Family property wrangles have crippled many business empires in Kenya, but not so with Nyandarua’s Mbote brothers.
The three brothers and their wives have used unity lessons from their late mother to build the multi-million shilling Golden Eagle Spur Ranches on Kiambu Road.
The Sh100 million facility, a South African franchise, was launched recently.
Simon Mbote, one of the proprietors, says the franchise is licensed to offer outside catering, with special deliveries where all one needs to do is a dial and enjoy spur meals from the comfort of their sitting room.
“The journey towards this success has been long and rocky. It started a long time right at the slopes of Aberdare where we were born and brought up at Mairo-inya village in Nyandarua County. We were brought up by a very hardworking mother teaching us the essence of running after your dream until you achieve them,” says Peter, who previously worked as a waiter in several hotels before.
The spur business idea was mooted during lunches the brothers had with families in hotels where they used to admire what they could see.
“Any time we arrived we were forced to queue outside; we were never allowed to get inside. Then we ended up constructing hotel Loswani Place where the Golden Eagle Spur Ranches stands today. Loswani place was closed down when we managed to get a licence for the franchise after years of trials, it has been quite a challenging journey,” says Peter.
The biggest challenge was financing. Not many banks were willing to fund the development until they presented a proposal to Tower Sacco, a Nyandarua-based financial institution with branches in various parts of the country.
Other partners are Peter Mbote, a drilling engineer working in Mozambique, and James Mbote, the managing director at Oil Filed Movers Limited.
Peter says the business plan and development have kept the family united, using the lessons taught by their late mother, who incidentally died on the day the hotel officially opened a few days ago.
“Every family has its challenges. But bottom line, there lies some basic principles or values that are instilled by the parents. My mother taught us to work as a team. Right from the beginning, we used to graze together. We went to the land together and our mum would give us a huge part of the land to till and we won’t go home until we finish; it didn’t matter who was faster, we had to finish together to go home, that was a rule,” says Peter.
It never mattered whether they divided it to equal potions among themselves, the idea was they must work together, uplifting each other.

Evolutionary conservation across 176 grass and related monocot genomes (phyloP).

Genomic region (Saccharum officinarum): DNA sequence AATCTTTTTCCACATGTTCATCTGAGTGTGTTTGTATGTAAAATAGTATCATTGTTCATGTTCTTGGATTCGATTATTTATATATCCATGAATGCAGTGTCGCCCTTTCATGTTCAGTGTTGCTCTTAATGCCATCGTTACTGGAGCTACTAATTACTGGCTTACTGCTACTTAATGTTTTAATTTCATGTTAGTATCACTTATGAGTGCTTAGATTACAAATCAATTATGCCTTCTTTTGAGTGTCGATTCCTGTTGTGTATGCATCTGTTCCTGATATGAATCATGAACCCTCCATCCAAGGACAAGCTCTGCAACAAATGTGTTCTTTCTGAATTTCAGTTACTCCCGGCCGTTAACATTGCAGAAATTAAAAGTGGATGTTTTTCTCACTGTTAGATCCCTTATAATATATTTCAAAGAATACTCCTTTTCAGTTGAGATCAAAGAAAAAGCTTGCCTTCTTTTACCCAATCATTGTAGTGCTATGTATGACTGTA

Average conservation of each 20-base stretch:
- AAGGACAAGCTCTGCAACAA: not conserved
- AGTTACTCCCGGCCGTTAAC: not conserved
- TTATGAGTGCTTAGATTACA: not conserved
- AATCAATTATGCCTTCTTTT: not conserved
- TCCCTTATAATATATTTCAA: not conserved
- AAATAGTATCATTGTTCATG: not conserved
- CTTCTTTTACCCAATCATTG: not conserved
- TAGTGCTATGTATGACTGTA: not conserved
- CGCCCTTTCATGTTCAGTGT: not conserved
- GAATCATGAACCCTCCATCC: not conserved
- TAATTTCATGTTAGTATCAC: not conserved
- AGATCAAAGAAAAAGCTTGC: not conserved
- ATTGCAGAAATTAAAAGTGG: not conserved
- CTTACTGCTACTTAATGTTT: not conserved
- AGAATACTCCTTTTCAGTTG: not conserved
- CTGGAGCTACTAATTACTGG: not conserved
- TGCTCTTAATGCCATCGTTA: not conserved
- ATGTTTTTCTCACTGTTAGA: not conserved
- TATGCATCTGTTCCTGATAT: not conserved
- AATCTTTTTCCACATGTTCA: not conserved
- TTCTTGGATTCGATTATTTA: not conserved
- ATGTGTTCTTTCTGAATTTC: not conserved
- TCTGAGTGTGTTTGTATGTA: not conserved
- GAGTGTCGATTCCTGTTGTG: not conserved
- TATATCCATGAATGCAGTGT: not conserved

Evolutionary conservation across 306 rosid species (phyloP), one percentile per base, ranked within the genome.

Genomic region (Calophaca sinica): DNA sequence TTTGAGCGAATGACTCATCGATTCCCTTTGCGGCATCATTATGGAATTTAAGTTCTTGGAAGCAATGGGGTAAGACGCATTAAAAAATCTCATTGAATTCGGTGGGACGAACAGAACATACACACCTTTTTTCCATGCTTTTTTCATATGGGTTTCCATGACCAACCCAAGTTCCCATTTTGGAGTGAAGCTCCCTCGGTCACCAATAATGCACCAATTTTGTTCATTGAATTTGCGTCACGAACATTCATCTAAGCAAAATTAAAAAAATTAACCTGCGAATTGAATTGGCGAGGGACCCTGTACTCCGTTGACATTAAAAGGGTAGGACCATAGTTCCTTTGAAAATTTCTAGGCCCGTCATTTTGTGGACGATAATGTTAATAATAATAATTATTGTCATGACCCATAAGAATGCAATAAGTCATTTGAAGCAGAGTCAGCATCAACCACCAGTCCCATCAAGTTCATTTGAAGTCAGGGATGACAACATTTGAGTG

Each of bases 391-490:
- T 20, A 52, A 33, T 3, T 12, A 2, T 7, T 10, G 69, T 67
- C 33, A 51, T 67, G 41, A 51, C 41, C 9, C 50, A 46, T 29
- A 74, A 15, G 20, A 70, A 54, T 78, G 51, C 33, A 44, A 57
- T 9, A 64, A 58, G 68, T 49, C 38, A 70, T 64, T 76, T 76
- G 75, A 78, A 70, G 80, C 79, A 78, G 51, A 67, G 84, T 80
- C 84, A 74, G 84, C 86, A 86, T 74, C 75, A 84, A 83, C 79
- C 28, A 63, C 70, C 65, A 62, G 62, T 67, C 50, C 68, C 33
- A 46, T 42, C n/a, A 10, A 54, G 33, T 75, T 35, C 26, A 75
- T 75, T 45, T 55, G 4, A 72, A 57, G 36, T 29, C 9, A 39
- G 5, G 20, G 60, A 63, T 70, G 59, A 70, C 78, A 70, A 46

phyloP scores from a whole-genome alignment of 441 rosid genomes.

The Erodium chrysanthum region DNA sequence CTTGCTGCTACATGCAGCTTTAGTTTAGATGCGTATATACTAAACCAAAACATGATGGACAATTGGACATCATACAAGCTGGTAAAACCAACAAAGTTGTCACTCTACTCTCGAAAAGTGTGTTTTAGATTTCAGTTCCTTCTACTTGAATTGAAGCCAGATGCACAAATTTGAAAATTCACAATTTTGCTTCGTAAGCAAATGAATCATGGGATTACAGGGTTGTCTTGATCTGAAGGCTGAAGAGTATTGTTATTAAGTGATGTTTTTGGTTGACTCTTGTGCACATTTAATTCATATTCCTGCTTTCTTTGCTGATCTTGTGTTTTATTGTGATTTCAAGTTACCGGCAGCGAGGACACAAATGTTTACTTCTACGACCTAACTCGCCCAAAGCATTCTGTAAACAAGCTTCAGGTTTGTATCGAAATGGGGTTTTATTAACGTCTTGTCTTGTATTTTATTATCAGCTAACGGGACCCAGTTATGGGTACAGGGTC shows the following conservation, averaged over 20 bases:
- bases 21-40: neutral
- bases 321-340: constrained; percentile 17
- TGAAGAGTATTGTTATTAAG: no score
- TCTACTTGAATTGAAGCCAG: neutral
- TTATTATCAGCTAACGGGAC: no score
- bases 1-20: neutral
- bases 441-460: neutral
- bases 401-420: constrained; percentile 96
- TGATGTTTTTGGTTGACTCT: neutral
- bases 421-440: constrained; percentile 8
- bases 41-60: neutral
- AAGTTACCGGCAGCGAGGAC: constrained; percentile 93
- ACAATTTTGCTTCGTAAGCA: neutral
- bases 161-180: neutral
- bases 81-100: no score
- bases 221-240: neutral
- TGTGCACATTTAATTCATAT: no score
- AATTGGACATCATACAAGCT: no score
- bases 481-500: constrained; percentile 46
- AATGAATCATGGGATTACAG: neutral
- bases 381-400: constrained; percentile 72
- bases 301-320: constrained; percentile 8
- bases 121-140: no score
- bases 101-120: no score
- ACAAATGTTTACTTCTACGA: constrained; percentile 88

“Nevertheless, we still have what I would call family challenges that we address the way they should be addressed. In case there is any challenge among ourselves and it doesn’t matter whatever it is, or who started it, we have learnt to separate between family issues and business, that is the thing. We work as a family that’s what we learnt from the word go,” says James.
And going by the success and lessons learnt from this facility, the family has a five-year strategic plan to have not less than 10 similar facilities running across the country, and are already scouting for potential areas, Ol Kalou Town in Nyandarua being the next stop.
“We are moving across the region. We do not want to concentrate our business in Nairobi. We intend to follow devolution. Obviously, you know, as we grow as a country, more resources will be devolved. Our thinking that the migration from rural areas to urban areas is going to reduce as devolution grows thus creating more purchasing power in the regions,” says James.
He gives the example of developed countries like China who have developed in their places but are now looking for countries that are growing, a concept the family intends to embrace through devolution.
“Kenyans need to think out of the box and move their businesses to the people because, eventually, people will be able to get resources from the county levels and they will need someplace to spend those resources. That is the concept we seek to pursue in our strategic plan,” says James.
Golden Eagle Spur Ranches has two conference facilities, modern restaurants which include family dining where one can hold kids parties.
Peter says the selection of Spur was done based on uniqueness in family orientation and location to residential units occupied by young families.
“When you think about a business you have to think who your clients are and what their needs are. The concept was inspired by the location and we are also the only stand-alone Spur in Kenya. Others are found in malls,” says Peter.
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